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Political hypocrisy and cheap political gimmicks

16 January 2018 12:29 am - 1     - {{hitsCtrl.values.hits}}

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The failure on our part of the world in adopting commonsensical social reforms has much to do with the political hypocrisy. Competitive politics, of course, mandate that the politicians grasp the public mood, but in our societies, when politicians do that, they often tend to relate to the fringe; the homophobes, puritans, ethnic and religious bigots and when there is none of them, the bottom of the social gutter. (See the types of people who are generally mobilized for election campaigns).   


When President Maithripala Sirisena spewed his puritanism before the villagers in Agalawatta, he did exactly the same. There, he told a rally that he had ordered the government to rescind a Gazette notification on revoking the prohibition of selling liquor to females and the time extensions on liquor shops. That is a cheap political gimmick that we are all too familiar with by hordes of successive political leaders. That is also retrograde garbage. Needless to say that this arcane law is discriminatory against women- that it was never implemented may suggest that an average Sri Lankan bartender could perhaps be more enlightened than the Head of State.   


The ban on selling alcohol to women was first introduced in 1955, one in a long list of religiously and culturally tinted policy making buffoonery that the independent Sri Lankan leaders indulged in well until whatever prosperity we inherited at the independence slipped through our hand. Having come into effect during the wave of prohibitionist movement, it might even have reflected the public mood at the time, which was much less perfect and less sophisticated than today. But, why keep them now?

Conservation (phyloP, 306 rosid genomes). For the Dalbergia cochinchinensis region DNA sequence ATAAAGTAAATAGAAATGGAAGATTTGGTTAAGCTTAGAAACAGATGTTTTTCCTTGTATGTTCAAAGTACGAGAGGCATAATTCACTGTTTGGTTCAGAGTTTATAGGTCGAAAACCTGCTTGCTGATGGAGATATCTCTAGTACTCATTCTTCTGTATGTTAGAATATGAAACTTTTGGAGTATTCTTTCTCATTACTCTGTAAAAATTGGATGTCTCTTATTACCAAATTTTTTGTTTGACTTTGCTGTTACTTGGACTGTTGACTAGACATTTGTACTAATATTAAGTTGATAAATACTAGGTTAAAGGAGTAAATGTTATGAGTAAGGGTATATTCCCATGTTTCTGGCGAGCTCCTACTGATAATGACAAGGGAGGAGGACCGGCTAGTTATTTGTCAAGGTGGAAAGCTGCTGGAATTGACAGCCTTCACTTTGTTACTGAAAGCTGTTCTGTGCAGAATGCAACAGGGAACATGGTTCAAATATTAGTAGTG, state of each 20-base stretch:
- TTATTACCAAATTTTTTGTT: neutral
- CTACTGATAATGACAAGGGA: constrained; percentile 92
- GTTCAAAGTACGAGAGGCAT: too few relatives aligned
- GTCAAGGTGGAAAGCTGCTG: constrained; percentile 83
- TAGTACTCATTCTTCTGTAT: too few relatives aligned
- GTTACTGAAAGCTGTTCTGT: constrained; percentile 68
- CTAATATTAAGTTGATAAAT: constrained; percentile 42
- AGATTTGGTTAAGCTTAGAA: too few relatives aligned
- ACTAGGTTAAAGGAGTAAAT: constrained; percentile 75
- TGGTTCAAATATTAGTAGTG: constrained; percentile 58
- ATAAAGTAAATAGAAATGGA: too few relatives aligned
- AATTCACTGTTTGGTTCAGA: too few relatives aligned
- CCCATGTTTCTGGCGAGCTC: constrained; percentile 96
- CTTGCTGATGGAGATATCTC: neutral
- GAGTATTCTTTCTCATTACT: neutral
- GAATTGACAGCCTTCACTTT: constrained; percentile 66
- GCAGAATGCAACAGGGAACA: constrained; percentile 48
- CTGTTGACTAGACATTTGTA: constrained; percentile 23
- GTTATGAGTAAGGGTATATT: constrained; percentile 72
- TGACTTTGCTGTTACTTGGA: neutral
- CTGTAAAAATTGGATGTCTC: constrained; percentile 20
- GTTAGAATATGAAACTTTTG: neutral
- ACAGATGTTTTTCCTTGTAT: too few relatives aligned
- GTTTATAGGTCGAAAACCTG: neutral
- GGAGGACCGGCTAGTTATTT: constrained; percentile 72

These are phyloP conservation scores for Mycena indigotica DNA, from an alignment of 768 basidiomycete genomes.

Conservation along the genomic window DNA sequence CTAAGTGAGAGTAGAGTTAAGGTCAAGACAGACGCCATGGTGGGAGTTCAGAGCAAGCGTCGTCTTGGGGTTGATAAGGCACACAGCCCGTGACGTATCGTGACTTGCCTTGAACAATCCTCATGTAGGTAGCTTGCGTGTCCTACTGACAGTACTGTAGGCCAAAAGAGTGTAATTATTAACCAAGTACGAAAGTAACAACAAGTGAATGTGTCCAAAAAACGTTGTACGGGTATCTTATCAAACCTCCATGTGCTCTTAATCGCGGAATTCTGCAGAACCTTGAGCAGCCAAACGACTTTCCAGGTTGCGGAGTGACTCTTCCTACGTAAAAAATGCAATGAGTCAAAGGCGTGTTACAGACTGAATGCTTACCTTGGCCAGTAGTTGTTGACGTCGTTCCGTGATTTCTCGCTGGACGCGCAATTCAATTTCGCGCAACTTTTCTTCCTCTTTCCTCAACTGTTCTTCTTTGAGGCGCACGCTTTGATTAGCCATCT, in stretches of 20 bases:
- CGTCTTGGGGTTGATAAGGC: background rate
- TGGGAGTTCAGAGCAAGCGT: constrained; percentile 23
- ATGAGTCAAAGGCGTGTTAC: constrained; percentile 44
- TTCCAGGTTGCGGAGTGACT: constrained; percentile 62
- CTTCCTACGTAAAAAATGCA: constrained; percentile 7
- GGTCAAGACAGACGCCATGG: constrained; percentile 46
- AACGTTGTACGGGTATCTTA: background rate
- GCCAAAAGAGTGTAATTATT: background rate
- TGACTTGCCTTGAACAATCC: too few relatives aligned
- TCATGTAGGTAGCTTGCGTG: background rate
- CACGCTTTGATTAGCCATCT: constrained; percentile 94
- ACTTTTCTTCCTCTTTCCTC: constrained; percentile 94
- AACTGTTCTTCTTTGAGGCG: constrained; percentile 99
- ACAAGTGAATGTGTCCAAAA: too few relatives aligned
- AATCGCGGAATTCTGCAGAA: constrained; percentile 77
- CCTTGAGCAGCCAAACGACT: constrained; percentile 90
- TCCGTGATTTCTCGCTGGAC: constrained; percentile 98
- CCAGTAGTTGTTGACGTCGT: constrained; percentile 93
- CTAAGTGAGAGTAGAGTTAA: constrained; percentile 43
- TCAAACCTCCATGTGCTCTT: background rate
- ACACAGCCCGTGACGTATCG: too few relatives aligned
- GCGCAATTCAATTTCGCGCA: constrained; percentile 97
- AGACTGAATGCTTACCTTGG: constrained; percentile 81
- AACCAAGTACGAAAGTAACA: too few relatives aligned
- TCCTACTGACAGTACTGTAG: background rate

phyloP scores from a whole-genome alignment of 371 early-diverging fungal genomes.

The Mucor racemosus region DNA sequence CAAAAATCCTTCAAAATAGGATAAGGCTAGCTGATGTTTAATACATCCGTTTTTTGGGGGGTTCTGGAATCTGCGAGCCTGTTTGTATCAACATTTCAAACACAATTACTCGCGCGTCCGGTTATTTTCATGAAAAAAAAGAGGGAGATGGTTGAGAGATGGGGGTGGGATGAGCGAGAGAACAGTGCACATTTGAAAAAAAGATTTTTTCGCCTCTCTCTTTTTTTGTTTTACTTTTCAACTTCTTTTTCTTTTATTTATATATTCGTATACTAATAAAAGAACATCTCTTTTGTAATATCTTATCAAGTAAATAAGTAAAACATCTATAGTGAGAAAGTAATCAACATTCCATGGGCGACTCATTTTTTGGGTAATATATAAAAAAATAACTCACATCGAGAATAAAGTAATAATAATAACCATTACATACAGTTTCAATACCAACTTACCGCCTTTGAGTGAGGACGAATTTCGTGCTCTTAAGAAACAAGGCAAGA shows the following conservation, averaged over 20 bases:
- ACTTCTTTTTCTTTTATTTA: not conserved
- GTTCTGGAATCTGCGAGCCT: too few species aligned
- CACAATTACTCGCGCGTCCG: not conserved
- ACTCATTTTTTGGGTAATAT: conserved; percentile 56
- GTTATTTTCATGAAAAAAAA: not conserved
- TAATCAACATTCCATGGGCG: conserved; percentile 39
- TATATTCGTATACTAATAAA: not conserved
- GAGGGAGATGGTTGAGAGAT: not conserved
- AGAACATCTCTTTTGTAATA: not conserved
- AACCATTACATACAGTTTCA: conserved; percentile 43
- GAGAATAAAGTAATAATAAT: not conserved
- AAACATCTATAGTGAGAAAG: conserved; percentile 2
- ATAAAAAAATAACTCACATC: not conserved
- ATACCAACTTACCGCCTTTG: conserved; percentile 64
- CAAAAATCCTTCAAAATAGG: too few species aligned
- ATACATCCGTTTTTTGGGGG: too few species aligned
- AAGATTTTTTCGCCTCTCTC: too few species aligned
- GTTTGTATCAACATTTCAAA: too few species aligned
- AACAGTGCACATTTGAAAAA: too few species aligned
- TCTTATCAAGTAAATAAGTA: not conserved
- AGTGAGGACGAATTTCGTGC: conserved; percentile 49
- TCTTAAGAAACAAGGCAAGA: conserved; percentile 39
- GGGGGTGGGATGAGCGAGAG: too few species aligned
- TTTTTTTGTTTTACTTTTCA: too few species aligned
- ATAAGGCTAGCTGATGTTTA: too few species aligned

Why President Chandrika Kumaratunga, who albeit her other misdemeanours is a social liberal, could not annul this anti- women booze law could well be because no one really knew that it existed. Therefore, the original gazette notification on revoking the ban by Minister Samaraweera is more of a symbolic act. It is also an act of political courage to stand up for very basic liberal values that define any civilized society.   


The President’s intervention to rescind the gazette notification would not turn bar tables on the women. However, if this leads to a new kind of vigilantism against women who happened to unwind in a pub or places that served alcohol ( which happened in Mumbai after a puritanical drive by Hindu nationalists), the president should take responsibility.   


His remarks threaten to energize the same regressive elements and rhetoric that Sri Lanka should strive to suppress if it is to become a successful modern society. Empowering those fringes at the expense of the aspiring and hardworking Sri Lankans who tend to mind their own business was the curse that led to incremental ruin of this nation. 

 

 

Sri Lanka should empower the aspiring middle class, who as they become prosperous, also become more socially, economically and politically liberal and accommodating